The systematic uncertainties in the signal efficiency due to the electron energy (E) and muon pT scales are evaluated by varying the lepton E or pT within one standard deviation of the corresponding uncertainty [51, 53]; the uncertainties due to the electron E and muon pT resolutions are estimated applying a pT and E smearing, respectively. In this process, variations in the lepton E or pT are propagated consistently to the vector. We also take into account the systematic uncertainties affecting the observed-to-simulated scale factors for the efficiencies of the lepton trigger, identification and isolation requirements. These efficiencies are derived using a specialized tag-and-probe analysis with Z → ℓ+ℓ- events , and the uncertainty in the ratio of the efficiencies is taken as the systematic uncertainty. The uncertainties in the efficiencies of the electron (muon) trigger and the electron (muon) identification with isolation are 3 % (3 %) and 3 % (4 %), respectively.
The signal efficiency is also affected by the uncertainties in the jet energy-momentum scale and resolution. The jet energy-momentum scale and resolution are varied within their pT- and η-dependent uncertainties  to estimate their impact on the signal efficiency. The variations are also propagated consistently to the vector.
The momentum scale uncertainty of particles that are not identified as leptons or clustered in jets (‘unclustered energy-momentum’) is found to introduce an uncertainty of less than 0.5 % in the signal efficiency.
We also include systematic uncertainties in the signal efficiency due to uncertainties in data-to-simulation scale factors for the pruned jet mass tagging, derived from the top quark enriched control sample  and b-tagged jet identification efficiencies . These sources introduce a systematic uncertainty in the mass tagging and b tagging of the Higgs boson of 2–10 % and 2–8 %, respectively, depending on the signal mass.
The systematic uncertainty due to the modelling of pileup is estimated by reweighting the signal simulation samples such that the distribution of the number of interactions per bunch crossing is shifted according to the uncertainty in the inelastic proton–proton cross section [70, 71].
The impact of the proton PDF uncertainties on the signal efficiency is evaluated with the PDF4LHC prescription [72, 73], using the MSTW2008  and NNPDF2.1  PDF sets. The uncertainty in the integrated luminosity is 2.6 % .
In addition to systematic uncertainties in the signal efficiency discussed above, we consider uncertainties in the signal resonance peak position and width. The systematic effects that could change the signal shape are the uncertainties due to the pT/energy-momentum scale and resolution of electrons, muons, jets, and the unclustered energy-momentum scale. For each of these sources of experimental uncertainty, the energy-momentum of the lepton and jets, as well as the corresponding vector, are varied (or smeared) by their relative uncertainties. The uncertainty in the peak position of the signal is estimated to be less than 1 %. The jet energy-momentum scale and resolution introduce a relative uncertainty of about 3 % in the signal width. The unclustered energy-momentum scale introduces an uncertainty in the signal width of 1 % at lower resonance masses ( < 1.5 TeV), and of 3 % at higher masses.
The predicted number of background events in the signal region after the inclusion of all backgrounds is summarized in Table 2 and compared with observations. The yields are quoted in the range 0.7 < M WH < 3 TeV. The expected background is derived with the sideband procedure. The uncertainties in the background prediction from data are statistical in nature, as they depend on the number of events in the sideband region. The muon channel has more expected background events than the electron channel owing to the lower requirement on the muon and its worse mass resolution at high pT.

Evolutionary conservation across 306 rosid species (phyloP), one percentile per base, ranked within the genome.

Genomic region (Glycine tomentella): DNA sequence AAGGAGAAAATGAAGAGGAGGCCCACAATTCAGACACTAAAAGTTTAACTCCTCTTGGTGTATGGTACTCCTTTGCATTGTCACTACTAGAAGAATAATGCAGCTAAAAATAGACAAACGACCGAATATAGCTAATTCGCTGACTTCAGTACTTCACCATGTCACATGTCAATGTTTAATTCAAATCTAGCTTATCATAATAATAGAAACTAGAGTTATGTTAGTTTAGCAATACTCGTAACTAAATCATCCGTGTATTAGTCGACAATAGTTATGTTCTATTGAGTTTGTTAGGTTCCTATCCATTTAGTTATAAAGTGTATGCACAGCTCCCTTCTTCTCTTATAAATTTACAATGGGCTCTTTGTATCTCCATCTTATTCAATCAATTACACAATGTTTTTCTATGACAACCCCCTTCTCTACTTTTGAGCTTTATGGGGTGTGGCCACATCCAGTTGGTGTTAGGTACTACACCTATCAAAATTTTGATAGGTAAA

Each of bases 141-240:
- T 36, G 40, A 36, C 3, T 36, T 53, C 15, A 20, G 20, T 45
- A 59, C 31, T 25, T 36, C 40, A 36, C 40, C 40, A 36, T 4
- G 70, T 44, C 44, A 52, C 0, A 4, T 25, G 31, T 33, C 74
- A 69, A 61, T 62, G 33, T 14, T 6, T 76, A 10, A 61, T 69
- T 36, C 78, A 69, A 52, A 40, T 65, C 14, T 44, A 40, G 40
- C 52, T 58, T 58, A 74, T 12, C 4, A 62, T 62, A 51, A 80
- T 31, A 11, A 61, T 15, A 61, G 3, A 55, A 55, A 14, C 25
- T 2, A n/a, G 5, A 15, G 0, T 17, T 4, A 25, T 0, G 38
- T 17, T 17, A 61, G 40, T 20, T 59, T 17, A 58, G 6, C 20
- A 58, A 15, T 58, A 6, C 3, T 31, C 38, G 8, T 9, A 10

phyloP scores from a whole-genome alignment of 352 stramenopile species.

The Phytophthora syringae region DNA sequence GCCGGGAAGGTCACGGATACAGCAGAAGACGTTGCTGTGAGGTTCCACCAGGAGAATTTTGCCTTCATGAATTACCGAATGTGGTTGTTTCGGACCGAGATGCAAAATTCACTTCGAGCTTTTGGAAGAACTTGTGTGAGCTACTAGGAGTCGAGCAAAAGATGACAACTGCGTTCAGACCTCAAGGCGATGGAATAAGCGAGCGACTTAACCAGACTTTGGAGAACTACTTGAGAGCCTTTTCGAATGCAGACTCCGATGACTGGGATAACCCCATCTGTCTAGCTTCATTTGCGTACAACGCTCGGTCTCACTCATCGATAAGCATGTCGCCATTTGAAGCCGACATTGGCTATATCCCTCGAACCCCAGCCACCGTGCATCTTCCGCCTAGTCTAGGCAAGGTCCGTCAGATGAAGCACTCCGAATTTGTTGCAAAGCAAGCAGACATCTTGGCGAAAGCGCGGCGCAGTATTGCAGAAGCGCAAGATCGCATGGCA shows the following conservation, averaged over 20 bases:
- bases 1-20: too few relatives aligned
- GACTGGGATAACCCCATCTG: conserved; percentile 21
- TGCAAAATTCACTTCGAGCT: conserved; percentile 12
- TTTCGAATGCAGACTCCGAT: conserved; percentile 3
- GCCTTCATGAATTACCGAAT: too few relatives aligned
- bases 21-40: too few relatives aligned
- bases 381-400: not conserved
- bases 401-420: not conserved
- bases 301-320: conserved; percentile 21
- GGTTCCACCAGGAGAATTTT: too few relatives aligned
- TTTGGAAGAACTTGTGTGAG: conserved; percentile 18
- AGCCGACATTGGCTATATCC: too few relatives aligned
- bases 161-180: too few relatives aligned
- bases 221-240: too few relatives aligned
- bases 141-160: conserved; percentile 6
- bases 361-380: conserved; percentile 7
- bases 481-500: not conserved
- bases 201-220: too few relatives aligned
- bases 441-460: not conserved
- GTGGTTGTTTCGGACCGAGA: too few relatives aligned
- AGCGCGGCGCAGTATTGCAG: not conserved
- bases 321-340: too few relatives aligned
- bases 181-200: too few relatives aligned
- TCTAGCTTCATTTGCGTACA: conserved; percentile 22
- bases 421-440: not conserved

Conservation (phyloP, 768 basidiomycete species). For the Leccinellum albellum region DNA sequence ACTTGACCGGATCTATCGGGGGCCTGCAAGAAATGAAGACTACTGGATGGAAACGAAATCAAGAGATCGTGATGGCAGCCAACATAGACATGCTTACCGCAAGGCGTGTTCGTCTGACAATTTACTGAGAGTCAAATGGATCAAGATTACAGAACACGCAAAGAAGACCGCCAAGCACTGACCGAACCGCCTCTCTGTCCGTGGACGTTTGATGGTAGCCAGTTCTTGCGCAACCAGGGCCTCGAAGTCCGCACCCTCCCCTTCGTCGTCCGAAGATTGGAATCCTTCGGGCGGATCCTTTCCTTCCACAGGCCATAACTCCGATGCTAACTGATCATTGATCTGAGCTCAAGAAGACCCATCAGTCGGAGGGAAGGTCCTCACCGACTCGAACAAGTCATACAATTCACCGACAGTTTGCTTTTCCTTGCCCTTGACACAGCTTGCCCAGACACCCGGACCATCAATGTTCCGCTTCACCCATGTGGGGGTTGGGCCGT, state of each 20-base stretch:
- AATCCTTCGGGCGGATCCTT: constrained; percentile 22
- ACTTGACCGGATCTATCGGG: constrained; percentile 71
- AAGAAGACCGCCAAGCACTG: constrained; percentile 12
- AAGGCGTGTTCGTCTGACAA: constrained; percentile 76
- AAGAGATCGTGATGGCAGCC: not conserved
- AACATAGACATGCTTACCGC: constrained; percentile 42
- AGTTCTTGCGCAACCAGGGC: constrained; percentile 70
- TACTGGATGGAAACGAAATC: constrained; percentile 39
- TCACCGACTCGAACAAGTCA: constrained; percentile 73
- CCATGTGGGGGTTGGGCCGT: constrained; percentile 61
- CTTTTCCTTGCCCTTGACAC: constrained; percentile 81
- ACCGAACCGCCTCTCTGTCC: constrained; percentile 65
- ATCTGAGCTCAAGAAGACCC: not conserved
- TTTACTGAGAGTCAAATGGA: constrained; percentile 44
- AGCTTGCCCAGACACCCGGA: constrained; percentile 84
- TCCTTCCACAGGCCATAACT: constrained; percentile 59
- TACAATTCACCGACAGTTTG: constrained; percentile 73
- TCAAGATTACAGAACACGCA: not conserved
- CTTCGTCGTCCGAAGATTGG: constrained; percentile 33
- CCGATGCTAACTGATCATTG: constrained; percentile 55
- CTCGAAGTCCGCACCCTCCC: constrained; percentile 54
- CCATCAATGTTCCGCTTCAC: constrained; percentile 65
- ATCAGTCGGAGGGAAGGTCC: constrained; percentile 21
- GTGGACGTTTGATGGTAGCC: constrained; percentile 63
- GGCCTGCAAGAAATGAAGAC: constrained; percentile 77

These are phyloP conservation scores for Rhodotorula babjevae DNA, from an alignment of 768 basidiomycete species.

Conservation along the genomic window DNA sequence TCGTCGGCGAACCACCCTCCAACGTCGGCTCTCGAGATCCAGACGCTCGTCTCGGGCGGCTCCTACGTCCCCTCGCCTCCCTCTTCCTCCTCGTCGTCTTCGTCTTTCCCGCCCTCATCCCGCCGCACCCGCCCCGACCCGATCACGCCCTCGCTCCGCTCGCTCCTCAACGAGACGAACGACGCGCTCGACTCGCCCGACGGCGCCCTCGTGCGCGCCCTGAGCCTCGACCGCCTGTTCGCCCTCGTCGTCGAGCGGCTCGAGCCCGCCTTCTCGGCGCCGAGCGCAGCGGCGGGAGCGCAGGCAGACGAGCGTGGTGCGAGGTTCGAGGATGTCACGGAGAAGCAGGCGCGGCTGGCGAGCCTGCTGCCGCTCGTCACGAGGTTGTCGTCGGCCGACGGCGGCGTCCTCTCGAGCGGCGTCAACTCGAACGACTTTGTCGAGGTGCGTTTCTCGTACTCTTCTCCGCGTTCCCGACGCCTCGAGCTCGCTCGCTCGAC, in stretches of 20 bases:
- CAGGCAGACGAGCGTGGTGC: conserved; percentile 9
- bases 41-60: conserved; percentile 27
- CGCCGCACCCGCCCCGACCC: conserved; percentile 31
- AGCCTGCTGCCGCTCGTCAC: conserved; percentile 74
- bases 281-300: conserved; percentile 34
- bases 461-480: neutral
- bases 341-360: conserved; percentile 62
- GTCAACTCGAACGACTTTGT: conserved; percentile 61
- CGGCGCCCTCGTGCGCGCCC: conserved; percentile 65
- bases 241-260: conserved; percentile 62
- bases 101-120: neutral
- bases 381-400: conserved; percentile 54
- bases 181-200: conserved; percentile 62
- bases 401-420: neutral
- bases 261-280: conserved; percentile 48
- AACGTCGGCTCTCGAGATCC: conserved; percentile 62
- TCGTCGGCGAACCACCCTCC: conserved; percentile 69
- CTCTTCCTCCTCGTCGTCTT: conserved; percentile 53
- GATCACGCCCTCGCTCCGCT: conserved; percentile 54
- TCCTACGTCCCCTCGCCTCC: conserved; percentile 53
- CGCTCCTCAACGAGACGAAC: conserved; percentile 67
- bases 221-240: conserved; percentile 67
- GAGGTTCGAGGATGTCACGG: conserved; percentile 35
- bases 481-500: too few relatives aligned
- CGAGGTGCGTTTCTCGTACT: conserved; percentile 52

Figure 4 shows the M WH spectra after all selection criteria have been applied. The highest mass event is in the electron category and has M WH ≈ 1.9 TeV. The observed data and the predicted background in the muon channel agree. In the electron channel, an excess of three events is observed with M WH > 1.8 TeV, where about 0.3 events are expected, while in the muon channel no events with M WH > 1.8 TeV are observed, where about 0.3 events are expected.
A comparison between the M WH distribution observed in data and the largely data-driven background prediction is used to test for the presence of a resonance decaying into WH. The statistical test is performed based on a profile likelihood discriminant that describes an unbinned shape analysis. Systematic uncertainties in the signal and background yields are treated as nuisance parameters and profiled in the statistical interpretation using log-normal priors.
We evaluate the local significance of the observations in the context of the described test, under the assumptions of a narrow resonance decaying into the WH final state and lepton universality for the W boson decay, by combining the two event categories. Correlations arising from the uncertainties common to both channels are taken into account. The result is shown in Fig. 5. The highest local significance of 2.2 standard deviations is found for a resonance mass of 1.8 TeV, driven by the excess in the electron channel described in Sect. 7. The corresponding local significance for a resonance of 1.8 TeV in the electron channel is 2.9 standard deviations, while in the muon channel there is no significance. Taking into account the look-elsewhere effect , a local significance of 2.9 standard deviations translates into a global significance of about 1.9 standard deviations searching for resonances over the full mass range 0.8–2.5 TeV and across two channels. We conclude that the results are thus statistically compatible with the SM expectation within 2 standard deviations.